Laser-light backscattering imaging for early decay detection in citrus fruit using both a statistical and a physical model
Derechos de accesoopenAccess
MetadataShow full item record
Cita bibliográficaLorente, D., Zude, M., Idler, C., Gomez-Sanchis, J., Blasco, J. (2015). Laser-light backscattering imaging for early decay detection in citrus fruit using both a statistical and a physical model. Journal of Food Engineering, 154, 76-85.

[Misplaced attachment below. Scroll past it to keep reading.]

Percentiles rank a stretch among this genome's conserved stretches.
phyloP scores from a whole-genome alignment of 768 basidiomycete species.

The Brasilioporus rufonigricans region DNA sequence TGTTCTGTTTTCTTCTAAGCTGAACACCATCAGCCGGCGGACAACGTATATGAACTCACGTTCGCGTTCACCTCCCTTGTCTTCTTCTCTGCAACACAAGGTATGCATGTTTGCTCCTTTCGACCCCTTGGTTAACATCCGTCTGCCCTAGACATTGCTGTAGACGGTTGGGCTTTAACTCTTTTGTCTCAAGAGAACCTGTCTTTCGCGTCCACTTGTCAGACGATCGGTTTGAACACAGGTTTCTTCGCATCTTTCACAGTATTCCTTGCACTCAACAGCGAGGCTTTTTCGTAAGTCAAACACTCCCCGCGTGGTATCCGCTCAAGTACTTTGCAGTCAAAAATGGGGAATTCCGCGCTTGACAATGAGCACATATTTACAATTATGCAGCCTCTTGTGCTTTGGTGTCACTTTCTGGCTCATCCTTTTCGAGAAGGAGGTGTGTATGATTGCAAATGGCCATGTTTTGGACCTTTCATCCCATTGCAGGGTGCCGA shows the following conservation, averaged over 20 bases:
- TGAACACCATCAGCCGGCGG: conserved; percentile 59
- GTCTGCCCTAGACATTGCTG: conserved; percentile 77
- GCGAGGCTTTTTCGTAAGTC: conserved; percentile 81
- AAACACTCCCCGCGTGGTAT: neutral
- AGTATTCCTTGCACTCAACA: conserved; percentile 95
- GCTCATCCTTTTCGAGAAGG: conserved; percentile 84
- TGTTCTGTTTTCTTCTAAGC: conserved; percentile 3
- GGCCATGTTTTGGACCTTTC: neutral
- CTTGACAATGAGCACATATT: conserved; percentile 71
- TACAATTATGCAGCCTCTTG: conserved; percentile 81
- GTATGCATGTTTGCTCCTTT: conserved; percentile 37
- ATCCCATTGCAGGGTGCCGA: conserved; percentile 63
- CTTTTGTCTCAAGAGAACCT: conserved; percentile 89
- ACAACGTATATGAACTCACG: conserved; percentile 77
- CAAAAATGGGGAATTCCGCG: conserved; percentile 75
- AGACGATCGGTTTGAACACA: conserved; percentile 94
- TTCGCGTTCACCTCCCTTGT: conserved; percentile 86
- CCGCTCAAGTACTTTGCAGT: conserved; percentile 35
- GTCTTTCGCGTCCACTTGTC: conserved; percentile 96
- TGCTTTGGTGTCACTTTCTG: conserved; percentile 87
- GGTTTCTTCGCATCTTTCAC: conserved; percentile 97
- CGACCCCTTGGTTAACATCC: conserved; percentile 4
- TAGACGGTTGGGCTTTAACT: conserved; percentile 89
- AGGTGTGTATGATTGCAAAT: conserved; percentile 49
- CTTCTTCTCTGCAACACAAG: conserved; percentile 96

The early detection of decay caused by fungi in citrus fruit is a primary concern in the post-harvest phase, the automation of this task still being a challenge. This work reports new progress in the automatic detection of early symptoms of decay in citrus fruit after infection with the pathogen Penicillium digitatum using laser-light backscattering imaging. Backscattering images of sound and decaying parts of the surface of oranges cv. ‘Valencia late’ were obtained using laser diode modules emitting at five wavelengths in the visible and near-infrared regions. The images of backscattered light captured by a camera had radial symmetry with respect to the incident point of the laser beam, these being reduced to a one-dimensional profile through radial averaging. Two models were used to characterise backscattering profiles: a statistical model using the Gaussian–Lorentzian cross product (GL) distribution function with five parameters and a physical approach calculating the absorption, , and reduced scattering, , coefficients from Farrell’s diffusion theory. Models described radial profiles accurately, with slightly better curve-fitting results (R2 ⩾ 0.996) for the GL model compared to Farrell’s model (R2 ⩾ 0.982), both indicating significant differences in the parameters between sound and decaying orange skin at the five wavelengths. For dimensionality reduction purposes, feature selection methods were employed to select the most relevant backscattering profile parameters for the detection of early decay lesions. The feature vectors obtained were used to discriminate between sound and decaying skin using a supervised classifier based on linear discriminant analysis. The best classification results were achieved using a reduced set of GL parameters, yielding a maximum overall classification accuracy of 93.4%, with a percentage of well-classified sound and decaying samples of 92.5% and 94.3%, respectively. Results also pointed out application limits of Farrell’s diffusion theory at 532 nm laser wavelength, for which high absorption of pigments occurred.